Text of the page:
Acknowledging the History and Legacy of Colonialism
I shook as the adrenaline pumped through my veins. The sound of the room was completely muffled. I turned on my microphone, clipped to my collar and snug around my ear.
Hello, I have something I’d like to do that is new for me.
After years of slowly building up courage, finding the right opportunity, and wondering if this was a move I’d somehow regret, I decided to do my first land acknowledgment last week to a group of about 60 educators from across Oklahoma. It was everything I had hoped for and more.
I’m a 7th* generation Oklahoman. On my dad’s side, my family came to Oklahoma because their land was stolen and their way of life was systematically destroyed. I knew that I could play a small role in remembering my family’s history and making visible the pain and resilience of my ancestors and those who had been harmed by colonialist settlers so long ago. If one’s purpose in life is to repair the world (thanks to Krista Tippet’s for her introduction of Tikkun Olam), then perhaps one of my contributions will be to insert an awareness of Indigenous presence and land rights in everyday life.
There are names of our family members who came to Oklahoma from the Tennessee and Georgia region that I love, like my namesake Levi Blackstone, his mom Sallie (Sa-le) Sixkiller, and my great (x4) grandfather White Catcher. These names fill me with a longing for stories, culture, and the strength of my ancestors. That longing led me on a journey of learning about my family’s past and the atrocities that came to many others thoughout the colonialization of North America.
I continually dig into the history I had never learned in school. When I found that White Catcher, after joining the 3rd Indian Home Guard of the Kansas Infantry, eventually joined the 1st Cherokee Mounted Rifles of the Confederate Army, I came to understand that the prevailing experience with the federal government was of threats, broken promises, land theft, and systematic genocide. Perhaps when he heard that then-candidate Abraham Lincoln aimed to open up Indian Territory to white settlement, yet again dehumanizing his family and community, perhaps he felt justified to choose to fight back. At no point in my educational experience had I learned that the Civil War was also not just about slavery. There were some Cherokees, the Northern faction, who joined in support of the southern effort to maintain slavery, fought to exclude the Freedmen from tribal membership, and maintained a disdain for the inclusive stance of John Ross and my ancestor.
White Catcher was also a signatory of the “Agreement with the Cherokee and Other Tribes in the Indian Territory, 1865,” where the United States enacted their so-called “magnanimity” to take back the people of the tribes under their protective wing after they had joined the “so-called Confederate states.”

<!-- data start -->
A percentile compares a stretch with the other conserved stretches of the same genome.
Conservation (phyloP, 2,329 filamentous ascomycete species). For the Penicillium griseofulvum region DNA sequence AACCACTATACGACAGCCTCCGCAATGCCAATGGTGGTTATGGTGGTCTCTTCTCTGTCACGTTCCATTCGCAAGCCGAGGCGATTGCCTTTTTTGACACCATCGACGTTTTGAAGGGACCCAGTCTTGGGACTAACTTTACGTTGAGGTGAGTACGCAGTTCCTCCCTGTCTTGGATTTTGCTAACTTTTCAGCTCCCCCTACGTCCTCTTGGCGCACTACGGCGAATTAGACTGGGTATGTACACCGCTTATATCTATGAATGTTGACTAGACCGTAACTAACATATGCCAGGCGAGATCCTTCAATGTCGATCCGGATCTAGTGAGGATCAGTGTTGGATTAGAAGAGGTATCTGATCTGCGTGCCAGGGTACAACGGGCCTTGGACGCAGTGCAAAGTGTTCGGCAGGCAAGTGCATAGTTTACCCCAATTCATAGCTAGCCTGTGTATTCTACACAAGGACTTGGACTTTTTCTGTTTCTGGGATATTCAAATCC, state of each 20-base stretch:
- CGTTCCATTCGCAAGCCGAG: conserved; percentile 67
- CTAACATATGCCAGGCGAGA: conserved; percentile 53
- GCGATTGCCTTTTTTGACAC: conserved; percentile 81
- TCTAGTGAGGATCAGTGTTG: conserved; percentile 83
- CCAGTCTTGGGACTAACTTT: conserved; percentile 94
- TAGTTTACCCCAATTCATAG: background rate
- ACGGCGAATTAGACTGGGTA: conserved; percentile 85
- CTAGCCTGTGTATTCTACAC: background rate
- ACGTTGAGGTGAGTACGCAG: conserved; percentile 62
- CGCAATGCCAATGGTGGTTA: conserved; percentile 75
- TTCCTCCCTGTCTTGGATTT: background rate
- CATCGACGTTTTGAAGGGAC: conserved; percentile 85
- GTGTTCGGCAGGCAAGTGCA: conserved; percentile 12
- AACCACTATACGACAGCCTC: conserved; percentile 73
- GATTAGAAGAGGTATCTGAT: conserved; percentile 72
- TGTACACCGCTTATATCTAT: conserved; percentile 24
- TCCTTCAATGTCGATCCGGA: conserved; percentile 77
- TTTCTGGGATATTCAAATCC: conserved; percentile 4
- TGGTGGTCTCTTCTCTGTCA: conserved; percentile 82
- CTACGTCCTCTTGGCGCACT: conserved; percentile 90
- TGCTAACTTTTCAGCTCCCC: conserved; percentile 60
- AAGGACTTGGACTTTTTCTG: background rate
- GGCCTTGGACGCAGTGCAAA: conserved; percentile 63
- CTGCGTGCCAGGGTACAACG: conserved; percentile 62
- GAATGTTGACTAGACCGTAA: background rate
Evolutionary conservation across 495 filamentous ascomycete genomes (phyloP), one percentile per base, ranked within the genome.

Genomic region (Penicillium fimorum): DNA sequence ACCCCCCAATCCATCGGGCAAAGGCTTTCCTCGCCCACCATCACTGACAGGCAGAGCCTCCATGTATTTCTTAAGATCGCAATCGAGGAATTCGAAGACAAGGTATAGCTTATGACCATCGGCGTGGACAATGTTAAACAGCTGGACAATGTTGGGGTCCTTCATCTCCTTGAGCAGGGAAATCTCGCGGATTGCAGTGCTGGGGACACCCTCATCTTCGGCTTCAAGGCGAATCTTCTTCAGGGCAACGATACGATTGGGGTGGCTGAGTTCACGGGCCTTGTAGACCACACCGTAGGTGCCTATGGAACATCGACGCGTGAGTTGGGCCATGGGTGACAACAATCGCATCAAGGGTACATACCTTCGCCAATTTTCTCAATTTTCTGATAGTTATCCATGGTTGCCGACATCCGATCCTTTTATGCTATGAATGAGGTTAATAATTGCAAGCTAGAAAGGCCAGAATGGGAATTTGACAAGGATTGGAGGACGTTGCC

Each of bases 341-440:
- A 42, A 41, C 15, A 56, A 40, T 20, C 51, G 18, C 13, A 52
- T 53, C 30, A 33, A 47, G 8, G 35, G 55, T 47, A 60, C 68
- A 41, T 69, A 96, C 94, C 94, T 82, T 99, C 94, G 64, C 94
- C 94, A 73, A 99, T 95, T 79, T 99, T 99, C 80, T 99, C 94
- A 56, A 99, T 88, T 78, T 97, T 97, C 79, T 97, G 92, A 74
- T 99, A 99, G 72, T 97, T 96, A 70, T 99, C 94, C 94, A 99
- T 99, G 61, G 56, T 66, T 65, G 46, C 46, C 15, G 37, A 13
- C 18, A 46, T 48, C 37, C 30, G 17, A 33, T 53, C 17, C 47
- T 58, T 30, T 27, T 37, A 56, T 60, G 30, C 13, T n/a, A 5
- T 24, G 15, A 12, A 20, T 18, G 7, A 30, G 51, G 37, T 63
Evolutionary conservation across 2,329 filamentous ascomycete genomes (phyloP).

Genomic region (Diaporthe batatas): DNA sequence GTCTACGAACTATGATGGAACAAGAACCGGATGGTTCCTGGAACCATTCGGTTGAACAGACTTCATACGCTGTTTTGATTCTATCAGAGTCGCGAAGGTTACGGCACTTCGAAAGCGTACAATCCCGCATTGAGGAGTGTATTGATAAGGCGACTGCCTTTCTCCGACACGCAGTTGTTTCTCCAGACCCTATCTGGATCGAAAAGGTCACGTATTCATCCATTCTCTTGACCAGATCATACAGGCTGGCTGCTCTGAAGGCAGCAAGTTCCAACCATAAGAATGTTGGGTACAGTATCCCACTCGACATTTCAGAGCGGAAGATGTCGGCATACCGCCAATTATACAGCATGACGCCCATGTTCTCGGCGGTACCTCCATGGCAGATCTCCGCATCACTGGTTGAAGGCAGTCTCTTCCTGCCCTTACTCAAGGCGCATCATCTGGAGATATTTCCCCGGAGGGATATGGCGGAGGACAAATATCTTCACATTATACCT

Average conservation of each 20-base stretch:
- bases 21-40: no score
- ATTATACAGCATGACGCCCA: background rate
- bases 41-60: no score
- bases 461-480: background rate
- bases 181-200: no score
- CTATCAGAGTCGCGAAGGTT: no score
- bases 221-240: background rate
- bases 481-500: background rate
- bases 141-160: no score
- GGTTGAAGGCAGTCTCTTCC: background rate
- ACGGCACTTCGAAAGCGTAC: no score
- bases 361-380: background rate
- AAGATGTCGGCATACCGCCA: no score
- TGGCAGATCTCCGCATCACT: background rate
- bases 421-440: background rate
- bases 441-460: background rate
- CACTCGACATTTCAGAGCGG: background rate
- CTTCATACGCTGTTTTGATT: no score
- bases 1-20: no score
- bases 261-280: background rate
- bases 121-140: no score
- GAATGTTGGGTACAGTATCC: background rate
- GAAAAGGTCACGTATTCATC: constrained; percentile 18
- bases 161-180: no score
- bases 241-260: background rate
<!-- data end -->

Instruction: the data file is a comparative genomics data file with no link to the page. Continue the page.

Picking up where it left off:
From what we can tell, some of my ancestors, Sixkiller (Sallie Sixkiller’s father) and his wife Annie, left the Georgia area before the forced removal. Others, (Oo tar ne yer da) Ketcher (the father of White Catcher), came on Hilderbrand Detachment on the Trail of Tears as an Assistant Commissary and Bridge Builder. His sons, Seed, Moses, and Wasp, are also listed on the Hilderbrand Detachment muster roll.
A quick aside, the earliest Cherokee who moved to Oklahoma are often referred to as “Old Settlers;” others have referred to them as “volunteers.” While the phrasing of “Old Settler” is in common use by the Cherokee still today, I tend to wonder if it’s use perpetuates a colonialist attitude that whitewashes the forced removal, the land theft of the plains tribes, and the overall political will that has nearly decimated countless tribes across this continent. Can we agree that people who leave their homeland for fear of their safety should simply be called refugees?
I am thankful to have a glimpse of my past. But I always get stuck wondering who they were before their lives were turned upside down. What did they believe? What did they value? Were they builders and leaders like White Catcher? Were they educators like me? This mystery sits heavy with me if I let myself think on it for too long.
The reality is that my family just doesn’t know much of anything about the forms of coercion that led my ancestors to move here to Oklahoma. Which brings me to one of the most important experiences I’ve had as an adult. Just a few years ago, in my effort to learn more about the lives of my ancestors before Jackson had his way, I read the wonderful book, An Indigenous Peoples’ History of the United States, by Roxanne Dunbar-Ortiz, a fellow Okie. My dad and I went to a talk she gave soon after the book was published and there, in the hard plastic chair in the Woody Guthrie Center’s venue in Tulsa, she gave a land acknowledgment. My heart sunk and I knew I had just experienced something that forever changed me. I didn’t really know what had just happened. I didn’t know what it was called and couldn’t seem to find anything on the internet about it.